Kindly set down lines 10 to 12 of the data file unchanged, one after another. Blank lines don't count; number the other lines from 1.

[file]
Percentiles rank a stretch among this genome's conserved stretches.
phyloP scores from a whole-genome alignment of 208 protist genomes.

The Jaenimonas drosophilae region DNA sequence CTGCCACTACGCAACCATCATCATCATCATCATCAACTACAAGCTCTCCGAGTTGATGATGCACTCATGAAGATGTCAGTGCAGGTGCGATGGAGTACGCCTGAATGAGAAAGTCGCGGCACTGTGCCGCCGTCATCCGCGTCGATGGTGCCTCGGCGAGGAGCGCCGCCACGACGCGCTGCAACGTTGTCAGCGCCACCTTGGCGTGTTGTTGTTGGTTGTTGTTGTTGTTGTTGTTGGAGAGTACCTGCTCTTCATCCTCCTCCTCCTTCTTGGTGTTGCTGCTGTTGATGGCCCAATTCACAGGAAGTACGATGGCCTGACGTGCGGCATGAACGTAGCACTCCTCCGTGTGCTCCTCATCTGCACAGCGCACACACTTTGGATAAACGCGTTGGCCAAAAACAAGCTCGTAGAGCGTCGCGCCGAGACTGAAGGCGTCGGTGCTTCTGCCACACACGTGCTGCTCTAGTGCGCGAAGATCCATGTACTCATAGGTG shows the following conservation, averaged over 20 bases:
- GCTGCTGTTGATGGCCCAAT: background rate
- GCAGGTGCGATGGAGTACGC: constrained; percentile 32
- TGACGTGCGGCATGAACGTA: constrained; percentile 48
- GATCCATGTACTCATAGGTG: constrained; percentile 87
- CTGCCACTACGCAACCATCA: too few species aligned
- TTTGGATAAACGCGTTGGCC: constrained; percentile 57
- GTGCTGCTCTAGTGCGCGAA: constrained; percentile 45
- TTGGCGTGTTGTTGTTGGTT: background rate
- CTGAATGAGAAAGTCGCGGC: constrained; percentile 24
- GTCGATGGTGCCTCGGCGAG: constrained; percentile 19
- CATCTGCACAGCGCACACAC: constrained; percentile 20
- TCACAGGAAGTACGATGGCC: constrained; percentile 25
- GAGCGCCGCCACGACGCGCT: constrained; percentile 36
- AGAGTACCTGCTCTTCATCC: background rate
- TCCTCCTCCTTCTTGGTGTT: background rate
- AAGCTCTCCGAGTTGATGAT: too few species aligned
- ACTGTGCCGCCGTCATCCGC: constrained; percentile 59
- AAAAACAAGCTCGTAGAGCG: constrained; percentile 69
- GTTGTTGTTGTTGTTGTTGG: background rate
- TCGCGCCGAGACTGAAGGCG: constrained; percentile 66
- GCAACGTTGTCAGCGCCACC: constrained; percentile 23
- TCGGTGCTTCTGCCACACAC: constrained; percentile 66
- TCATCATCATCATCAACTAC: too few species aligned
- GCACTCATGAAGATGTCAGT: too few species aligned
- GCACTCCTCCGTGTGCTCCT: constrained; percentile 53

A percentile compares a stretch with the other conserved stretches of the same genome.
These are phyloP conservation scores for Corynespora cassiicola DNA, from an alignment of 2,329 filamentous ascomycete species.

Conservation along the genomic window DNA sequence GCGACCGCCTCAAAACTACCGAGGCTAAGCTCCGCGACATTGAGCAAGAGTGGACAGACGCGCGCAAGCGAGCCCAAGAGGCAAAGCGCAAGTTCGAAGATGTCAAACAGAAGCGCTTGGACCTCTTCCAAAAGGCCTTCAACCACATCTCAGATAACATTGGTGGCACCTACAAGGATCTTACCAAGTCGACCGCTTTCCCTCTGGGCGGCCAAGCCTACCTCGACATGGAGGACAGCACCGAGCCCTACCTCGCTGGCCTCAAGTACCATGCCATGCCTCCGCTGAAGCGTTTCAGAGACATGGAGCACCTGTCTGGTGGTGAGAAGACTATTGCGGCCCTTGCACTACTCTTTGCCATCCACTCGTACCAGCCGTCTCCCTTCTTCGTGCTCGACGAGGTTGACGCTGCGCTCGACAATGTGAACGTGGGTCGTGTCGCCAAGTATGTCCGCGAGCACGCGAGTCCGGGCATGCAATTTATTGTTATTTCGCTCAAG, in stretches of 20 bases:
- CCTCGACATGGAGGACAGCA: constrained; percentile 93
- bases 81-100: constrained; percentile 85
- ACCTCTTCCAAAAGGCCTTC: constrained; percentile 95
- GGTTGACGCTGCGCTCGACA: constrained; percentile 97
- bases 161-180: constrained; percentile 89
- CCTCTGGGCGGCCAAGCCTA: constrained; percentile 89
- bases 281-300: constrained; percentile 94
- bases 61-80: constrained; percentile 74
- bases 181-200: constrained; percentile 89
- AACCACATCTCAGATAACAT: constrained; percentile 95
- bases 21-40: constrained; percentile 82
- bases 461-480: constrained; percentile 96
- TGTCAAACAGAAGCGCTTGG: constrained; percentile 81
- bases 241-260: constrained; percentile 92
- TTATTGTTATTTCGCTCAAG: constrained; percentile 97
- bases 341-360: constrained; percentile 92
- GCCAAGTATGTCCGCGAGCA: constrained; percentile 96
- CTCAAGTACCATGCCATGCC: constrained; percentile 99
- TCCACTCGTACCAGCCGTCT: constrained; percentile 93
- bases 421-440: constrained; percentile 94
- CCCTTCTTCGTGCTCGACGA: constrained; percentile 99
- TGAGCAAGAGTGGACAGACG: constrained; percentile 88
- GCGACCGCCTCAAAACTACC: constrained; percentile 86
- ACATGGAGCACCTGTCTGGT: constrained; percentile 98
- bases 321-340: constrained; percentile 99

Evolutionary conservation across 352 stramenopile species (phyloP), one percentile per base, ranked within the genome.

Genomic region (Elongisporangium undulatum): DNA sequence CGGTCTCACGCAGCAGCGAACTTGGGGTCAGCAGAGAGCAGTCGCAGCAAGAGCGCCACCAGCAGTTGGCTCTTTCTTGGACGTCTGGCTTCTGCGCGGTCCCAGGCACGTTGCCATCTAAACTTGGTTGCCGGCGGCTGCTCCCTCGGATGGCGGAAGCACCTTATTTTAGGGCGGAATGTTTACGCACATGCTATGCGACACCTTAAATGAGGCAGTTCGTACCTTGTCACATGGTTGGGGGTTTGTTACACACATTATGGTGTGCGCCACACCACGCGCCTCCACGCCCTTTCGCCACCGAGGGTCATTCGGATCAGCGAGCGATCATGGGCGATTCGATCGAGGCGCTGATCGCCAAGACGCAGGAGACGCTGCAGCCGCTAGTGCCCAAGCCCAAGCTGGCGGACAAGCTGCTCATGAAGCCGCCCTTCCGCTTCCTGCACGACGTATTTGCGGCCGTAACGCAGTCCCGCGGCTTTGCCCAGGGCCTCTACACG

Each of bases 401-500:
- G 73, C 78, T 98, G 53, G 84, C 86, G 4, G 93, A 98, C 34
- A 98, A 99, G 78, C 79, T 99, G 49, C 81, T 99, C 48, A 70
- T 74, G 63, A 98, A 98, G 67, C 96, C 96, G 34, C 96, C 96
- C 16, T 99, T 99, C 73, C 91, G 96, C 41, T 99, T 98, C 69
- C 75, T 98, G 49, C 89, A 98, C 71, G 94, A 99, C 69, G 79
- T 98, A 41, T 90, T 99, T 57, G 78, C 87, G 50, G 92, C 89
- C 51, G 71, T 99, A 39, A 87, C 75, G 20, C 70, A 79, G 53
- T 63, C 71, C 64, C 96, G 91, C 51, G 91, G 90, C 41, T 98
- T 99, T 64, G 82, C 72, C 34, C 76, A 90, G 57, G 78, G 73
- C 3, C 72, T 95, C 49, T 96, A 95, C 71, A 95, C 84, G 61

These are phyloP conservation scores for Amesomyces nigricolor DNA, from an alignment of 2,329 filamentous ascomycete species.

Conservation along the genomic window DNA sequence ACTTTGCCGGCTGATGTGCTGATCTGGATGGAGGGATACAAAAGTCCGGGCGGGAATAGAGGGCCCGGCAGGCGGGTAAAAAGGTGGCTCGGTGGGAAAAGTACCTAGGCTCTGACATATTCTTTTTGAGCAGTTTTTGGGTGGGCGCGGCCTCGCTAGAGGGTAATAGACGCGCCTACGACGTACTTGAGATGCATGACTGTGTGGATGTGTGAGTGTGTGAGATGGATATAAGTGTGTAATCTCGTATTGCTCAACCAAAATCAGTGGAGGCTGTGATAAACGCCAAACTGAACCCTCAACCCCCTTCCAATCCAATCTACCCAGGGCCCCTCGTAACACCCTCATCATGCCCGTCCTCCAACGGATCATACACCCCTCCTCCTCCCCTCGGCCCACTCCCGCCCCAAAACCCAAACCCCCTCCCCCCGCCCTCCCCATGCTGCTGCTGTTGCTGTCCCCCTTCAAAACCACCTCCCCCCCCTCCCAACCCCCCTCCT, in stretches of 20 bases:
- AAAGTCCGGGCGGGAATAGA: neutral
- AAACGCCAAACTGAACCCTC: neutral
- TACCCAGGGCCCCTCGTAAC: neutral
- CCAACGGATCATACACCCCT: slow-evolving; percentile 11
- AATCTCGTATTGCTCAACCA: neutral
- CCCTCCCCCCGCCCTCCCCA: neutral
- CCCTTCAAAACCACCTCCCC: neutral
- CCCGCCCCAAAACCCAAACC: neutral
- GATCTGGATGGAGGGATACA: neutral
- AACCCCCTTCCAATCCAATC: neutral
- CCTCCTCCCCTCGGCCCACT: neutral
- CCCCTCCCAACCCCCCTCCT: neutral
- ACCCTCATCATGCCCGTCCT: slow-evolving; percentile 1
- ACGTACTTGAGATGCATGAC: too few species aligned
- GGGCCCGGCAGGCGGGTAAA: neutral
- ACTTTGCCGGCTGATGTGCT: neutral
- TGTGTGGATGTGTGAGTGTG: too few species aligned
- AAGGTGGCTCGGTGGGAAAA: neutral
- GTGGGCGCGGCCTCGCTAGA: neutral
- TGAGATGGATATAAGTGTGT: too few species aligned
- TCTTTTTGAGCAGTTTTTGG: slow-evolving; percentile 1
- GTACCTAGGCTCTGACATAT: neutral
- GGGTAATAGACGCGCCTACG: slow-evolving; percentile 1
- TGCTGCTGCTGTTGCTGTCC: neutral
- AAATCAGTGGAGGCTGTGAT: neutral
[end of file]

- GTGCTGCTCTAGTGCGCGAA: constrained; percentile 45
- TTGGCGTGTTGTTGTTGGTT: background rate
- CTGAATGAGAAAGTCGCGGC: constrained; percentile 24